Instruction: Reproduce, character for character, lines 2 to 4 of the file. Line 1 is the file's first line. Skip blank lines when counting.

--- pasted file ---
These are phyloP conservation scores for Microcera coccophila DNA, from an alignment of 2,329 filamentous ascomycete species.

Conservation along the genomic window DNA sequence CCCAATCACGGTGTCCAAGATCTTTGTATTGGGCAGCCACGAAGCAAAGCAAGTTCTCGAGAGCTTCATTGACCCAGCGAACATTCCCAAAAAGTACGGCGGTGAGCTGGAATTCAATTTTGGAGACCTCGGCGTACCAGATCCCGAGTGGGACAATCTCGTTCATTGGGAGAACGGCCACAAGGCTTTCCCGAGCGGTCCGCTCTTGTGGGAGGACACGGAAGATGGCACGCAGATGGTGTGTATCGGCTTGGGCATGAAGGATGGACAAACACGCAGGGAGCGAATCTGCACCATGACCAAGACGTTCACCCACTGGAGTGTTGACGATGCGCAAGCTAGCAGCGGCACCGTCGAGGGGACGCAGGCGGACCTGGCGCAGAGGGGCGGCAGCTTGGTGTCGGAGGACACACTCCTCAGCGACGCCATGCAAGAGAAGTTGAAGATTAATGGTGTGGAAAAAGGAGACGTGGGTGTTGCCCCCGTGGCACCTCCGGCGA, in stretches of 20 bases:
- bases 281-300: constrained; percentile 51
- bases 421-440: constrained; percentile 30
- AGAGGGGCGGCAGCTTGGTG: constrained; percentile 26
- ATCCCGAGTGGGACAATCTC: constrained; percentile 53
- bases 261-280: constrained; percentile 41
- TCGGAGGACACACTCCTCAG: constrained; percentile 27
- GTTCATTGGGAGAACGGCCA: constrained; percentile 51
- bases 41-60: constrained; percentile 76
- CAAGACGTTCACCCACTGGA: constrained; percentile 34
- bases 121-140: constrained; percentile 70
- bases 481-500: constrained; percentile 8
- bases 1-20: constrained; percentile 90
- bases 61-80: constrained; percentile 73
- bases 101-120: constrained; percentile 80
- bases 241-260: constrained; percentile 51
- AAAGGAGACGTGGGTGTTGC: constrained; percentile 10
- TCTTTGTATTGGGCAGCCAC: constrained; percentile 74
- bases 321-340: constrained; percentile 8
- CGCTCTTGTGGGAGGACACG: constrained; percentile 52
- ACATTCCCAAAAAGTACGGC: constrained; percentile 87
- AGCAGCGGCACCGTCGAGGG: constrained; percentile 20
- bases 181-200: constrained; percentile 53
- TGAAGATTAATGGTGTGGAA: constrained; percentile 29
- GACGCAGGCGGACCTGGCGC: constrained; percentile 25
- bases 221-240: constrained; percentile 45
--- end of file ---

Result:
Conservation along the genomic window DNA sequence CCCAATCACGGTGTCCAAGATCTTTGTATTGGGCAGCCACGAAGCAAAGCAAGTTCTCGAGAGCTTCATTGACCCAGCGAACATTCCCAAAAAGTACGGCGGTGAGCTGGAATTCAATTTTGGAGACCTCGGCGTACCAGATCCCGAGTGGGACAATCTCGTTCATTGGGAGAACGGCCACAAGGCTTTCCCGAGCGGTCCGCTCTTGTGGGAGGACACGGAAGATGGCACGCAGATGGTGTGTATCGGCTTGGGCATGAAGGATGGACAAACACGCAGGGAGCGAATCTGCACCATGACCAAGACGTTCACCCACTGGAGTGTTGACGATGCGCAAGCTAGCAGCGGCACCGTCGAGGGGACGCAGGCGGACCTGGCGCAGAGGGGCGGCAGCTTGGTGTCGGAGGACACACTCCTCAGCGACGCCATGCAAGAGAAGTTGAAGATTAATGGTGTGGAAAAAGGAGACGTGGGTGTTGCCCCCGTGGCACCTCCGGCGA, in stretches of 20 bases:
- bases 281-300: constrained; percentile 51
- bases 421-440: constrained; percentile 30